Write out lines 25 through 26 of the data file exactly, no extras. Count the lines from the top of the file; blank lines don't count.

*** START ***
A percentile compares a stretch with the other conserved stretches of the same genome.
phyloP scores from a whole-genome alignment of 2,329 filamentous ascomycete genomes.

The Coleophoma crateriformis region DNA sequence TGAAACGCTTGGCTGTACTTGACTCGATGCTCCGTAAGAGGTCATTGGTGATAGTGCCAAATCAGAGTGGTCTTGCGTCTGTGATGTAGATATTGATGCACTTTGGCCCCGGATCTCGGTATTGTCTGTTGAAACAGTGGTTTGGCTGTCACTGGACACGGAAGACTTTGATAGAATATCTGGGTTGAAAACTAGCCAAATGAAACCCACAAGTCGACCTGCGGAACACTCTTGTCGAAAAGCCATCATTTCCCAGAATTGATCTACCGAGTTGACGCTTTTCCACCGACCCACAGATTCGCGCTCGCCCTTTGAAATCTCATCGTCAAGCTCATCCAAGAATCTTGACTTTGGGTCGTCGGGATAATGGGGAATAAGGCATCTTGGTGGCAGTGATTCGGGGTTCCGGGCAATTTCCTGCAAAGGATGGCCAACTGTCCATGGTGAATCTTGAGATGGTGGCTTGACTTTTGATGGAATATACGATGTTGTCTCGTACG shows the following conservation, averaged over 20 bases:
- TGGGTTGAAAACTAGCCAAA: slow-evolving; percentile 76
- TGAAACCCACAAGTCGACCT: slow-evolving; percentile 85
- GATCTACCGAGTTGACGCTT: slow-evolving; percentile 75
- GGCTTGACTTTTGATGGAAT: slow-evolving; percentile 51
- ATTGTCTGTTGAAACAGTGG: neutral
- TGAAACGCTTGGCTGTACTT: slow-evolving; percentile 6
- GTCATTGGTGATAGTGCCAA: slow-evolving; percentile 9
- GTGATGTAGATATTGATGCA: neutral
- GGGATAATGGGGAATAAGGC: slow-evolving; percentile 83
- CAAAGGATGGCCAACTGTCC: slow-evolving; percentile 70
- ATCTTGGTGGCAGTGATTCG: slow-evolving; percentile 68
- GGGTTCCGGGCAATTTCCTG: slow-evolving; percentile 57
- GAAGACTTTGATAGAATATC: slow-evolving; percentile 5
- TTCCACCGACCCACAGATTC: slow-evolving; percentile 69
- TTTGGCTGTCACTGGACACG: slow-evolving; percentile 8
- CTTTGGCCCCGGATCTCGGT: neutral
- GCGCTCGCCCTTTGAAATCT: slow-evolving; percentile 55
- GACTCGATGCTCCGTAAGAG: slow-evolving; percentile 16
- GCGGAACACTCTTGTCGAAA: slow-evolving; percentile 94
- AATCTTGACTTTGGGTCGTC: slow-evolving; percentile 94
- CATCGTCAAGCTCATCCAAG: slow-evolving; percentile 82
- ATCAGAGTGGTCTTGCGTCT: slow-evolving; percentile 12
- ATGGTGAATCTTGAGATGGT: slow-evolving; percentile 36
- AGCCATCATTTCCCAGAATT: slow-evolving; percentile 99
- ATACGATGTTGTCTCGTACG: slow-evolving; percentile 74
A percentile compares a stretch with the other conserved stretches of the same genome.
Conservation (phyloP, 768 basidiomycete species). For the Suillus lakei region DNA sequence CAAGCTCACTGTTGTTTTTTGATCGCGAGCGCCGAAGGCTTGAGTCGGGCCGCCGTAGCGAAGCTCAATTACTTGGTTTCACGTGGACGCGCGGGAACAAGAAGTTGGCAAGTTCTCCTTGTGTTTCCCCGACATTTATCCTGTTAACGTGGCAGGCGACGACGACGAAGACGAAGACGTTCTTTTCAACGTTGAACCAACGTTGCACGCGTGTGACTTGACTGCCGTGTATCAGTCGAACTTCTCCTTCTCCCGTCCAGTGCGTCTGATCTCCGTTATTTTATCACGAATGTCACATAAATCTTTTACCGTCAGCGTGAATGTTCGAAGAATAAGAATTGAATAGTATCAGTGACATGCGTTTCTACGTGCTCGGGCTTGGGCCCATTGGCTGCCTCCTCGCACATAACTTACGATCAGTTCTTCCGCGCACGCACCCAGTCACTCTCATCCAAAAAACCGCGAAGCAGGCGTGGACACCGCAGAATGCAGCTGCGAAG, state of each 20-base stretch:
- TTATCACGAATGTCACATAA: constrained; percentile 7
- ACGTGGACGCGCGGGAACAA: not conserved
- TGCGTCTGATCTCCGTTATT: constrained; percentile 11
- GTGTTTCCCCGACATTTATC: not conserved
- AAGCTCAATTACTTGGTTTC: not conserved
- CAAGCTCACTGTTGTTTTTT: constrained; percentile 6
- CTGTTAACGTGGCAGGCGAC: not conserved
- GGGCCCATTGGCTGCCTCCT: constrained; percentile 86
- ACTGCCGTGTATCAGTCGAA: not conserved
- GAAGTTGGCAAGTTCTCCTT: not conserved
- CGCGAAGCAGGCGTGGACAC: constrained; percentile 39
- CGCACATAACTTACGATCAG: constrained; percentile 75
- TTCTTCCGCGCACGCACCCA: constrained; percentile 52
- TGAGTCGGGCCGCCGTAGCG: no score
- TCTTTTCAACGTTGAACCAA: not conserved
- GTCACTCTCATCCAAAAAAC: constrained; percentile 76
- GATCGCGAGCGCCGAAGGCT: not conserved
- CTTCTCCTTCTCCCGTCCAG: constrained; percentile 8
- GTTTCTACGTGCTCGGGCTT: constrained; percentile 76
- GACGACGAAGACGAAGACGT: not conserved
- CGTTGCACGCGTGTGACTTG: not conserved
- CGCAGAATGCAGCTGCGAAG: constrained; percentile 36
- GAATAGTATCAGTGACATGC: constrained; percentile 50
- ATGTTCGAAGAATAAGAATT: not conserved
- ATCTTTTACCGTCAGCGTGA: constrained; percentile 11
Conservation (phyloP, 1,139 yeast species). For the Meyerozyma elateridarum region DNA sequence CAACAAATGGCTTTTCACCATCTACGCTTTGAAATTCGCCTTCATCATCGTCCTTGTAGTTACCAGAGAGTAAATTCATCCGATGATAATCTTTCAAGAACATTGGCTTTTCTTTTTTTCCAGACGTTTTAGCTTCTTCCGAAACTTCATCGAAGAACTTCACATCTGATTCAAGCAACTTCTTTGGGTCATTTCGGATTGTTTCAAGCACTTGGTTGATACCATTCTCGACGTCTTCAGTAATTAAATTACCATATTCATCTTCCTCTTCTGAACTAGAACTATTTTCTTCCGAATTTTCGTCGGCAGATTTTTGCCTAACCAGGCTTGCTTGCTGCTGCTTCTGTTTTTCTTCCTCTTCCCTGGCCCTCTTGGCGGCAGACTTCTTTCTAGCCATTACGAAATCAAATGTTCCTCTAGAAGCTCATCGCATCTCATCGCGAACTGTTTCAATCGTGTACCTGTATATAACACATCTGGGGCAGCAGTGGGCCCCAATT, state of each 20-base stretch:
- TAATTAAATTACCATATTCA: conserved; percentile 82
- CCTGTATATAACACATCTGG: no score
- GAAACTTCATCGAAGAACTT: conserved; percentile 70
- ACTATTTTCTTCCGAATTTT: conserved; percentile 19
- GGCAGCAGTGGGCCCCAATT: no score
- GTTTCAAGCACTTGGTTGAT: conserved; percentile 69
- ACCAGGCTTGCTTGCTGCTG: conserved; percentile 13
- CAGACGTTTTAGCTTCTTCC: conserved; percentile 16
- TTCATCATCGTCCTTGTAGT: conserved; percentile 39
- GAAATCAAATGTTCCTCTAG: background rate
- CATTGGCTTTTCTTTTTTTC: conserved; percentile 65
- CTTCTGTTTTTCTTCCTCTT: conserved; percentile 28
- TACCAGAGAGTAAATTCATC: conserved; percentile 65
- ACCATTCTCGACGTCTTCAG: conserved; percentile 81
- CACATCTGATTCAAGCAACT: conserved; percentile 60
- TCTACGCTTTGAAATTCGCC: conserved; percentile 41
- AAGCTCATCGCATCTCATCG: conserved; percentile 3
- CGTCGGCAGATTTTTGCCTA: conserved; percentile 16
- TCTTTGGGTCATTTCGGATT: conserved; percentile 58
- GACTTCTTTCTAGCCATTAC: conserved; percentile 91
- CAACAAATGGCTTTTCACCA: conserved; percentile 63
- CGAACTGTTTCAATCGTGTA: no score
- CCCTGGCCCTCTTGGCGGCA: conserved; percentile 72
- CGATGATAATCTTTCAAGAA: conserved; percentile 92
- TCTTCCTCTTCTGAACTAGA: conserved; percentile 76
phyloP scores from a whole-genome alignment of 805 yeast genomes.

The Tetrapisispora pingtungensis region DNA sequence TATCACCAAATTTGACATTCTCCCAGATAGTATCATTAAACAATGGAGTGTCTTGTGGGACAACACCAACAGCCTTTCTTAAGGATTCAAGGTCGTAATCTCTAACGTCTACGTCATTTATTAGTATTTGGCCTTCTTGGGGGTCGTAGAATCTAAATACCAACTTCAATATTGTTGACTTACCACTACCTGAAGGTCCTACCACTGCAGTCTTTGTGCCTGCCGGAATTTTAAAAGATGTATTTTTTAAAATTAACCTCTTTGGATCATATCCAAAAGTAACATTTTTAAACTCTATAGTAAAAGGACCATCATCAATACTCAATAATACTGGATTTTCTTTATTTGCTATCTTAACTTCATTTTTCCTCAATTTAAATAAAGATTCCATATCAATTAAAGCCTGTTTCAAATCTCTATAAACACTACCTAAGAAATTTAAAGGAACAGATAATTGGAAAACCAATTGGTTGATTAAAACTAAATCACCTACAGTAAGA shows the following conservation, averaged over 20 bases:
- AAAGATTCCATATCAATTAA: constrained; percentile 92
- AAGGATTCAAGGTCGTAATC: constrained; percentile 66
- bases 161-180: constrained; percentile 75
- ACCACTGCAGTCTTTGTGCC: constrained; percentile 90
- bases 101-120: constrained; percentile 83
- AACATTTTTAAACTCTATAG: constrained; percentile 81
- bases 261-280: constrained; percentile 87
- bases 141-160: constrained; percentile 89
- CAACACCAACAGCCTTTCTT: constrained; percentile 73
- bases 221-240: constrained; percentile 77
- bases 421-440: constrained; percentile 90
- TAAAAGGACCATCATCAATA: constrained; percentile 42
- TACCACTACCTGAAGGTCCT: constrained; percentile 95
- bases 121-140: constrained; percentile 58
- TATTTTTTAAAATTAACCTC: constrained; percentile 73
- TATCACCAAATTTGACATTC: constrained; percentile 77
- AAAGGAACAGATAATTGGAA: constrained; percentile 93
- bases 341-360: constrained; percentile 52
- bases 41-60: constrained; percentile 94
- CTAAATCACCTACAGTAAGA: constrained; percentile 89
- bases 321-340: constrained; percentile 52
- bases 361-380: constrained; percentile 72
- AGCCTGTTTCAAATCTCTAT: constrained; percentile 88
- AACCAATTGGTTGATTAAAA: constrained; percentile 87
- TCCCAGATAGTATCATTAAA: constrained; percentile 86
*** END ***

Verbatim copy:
- ATCAGAGTGGTCTTGCGTCT: slow-evolving; percentile 12
- ATGGTGAATCTTGAGATGGT: slow-evolving; percentile 36